A type of revealed preference methodology called participant-recalled route choice was employed, where participants of the survey were instructed to draw the route through the neighborhood that they used most often both before and after Innherredsveien was reconfigured [29]. These routes were subsequently filtered such that only one route per user per time period (before and after) was included. In cases where participants drew multiple routes, the route closest to the intervention was retained for analysis. Routes with a poor spatial quality that could not be reliably matched to the street network were filtered out. This procedure meant that 606 routes drawn by 385 respondents remained for map-matching. Map-matching was performed in ArcMAP 10.6 by creating a 50 m buffer around the selected original routes and executing a shortest path search from origin to destination on the transport network contained within the buffer. The transport network available was dependent on the mode of transport (such that cyclists could not be routed along the road tunnel for instance).
The route choice changes were only considered for a subset of participants who drew a satisfactory route in both time periods (211 panel respondents). The total length traversed by every route along the 1.8 km intervention section of Innherredsveien was then calculated. This allows an approximation of the change in route choice due to the trial project by comparing the intervention length utilized in the two periods.

2.3.2. Statistical Tests

A binary logistic regression model was run to ascertain the effects of users’ characteristics on whether they increased their frequency of cycling. It included gender, occupation, mode before, purpose before, and time of day as predictor variables.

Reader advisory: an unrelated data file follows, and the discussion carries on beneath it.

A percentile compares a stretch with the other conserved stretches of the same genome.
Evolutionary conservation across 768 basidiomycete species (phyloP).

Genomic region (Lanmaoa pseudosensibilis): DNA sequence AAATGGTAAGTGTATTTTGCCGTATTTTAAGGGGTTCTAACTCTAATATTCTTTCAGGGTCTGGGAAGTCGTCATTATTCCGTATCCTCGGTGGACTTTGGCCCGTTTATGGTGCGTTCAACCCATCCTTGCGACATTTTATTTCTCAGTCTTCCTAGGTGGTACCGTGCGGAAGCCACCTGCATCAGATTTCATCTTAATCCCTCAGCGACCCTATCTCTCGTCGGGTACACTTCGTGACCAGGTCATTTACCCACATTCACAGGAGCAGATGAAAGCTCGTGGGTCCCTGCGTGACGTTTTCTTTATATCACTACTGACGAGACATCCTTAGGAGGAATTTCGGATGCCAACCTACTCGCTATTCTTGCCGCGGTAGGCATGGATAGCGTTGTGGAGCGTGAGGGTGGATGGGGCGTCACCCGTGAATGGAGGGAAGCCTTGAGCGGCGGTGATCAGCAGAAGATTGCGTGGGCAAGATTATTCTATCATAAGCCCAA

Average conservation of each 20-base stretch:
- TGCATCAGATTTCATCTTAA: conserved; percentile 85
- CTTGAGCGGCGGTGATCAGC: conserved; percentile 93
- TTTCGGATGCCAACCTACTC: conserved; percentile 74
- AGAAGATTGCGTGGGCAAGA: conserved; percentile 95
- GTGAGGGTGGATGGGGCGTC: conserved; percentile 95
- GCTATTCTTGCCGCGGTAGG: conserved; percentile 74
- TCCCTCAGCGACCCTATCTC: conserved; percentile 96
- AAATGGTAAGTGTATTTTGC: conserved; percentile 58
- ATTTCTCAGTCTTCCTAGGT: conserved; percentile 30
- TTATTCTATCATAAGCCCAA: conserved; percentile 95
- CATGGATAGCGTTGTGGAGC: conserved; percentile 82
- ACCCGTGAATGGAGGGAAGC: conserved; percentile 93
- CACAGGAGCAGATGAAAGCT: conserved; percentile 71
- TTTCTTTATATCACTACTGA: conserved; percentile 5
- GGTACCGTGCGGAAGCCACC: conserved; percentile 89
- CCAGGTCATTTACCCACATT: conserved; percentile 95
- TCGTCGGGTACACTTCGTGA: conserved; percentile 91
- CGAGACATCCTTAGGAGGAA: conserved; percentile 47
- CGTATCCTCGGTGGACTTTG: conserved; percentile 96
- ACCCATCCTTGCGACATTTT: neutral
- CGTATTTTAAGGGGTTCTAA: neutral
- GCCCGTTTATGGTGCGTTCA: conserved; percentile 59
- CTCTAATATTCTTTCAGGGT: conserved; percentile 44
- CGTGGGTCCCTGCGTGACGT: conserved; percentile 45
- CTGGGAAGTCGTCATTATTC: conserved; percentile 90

Paired-samples t-tests were run to consider whether the distance travelled on Innherredsveien by the bicyclists during their most usual trip significantly increased after the trial project was implemented. A cumulative odds ordinal logistic regression with proportional odds was run to determine the effect of respondents’ occupation and transport mode used before the intervention on their agreement with the statement that the project has been positive for the neighborhood (from “Strongly disagree” to “Strongly agree” in a Likert scale style manner). However, the assumption of proportional odds was violated, as assessed by a full likelihood ratio test comparing the fit of the proportional odds model to a model with varying location parameters χ2(20) = 44.541, p = 0.001. Therefore, the responses to this question were rearranged in two alternatives (“Agree” and “Disagree”) so that a binary logistic regression model could be applied instead.
Chi-square tests were used to test whether there is a difference in the distribution of the explanatory variables used in the logistic regression models. The same test was also applied to find out whether the change in the distribution of the mode of the most usual trip was statistically significantly different.
The statistical models were run using IBM SPSS Statistics version 25 [33].

3. Results

3.1. Overview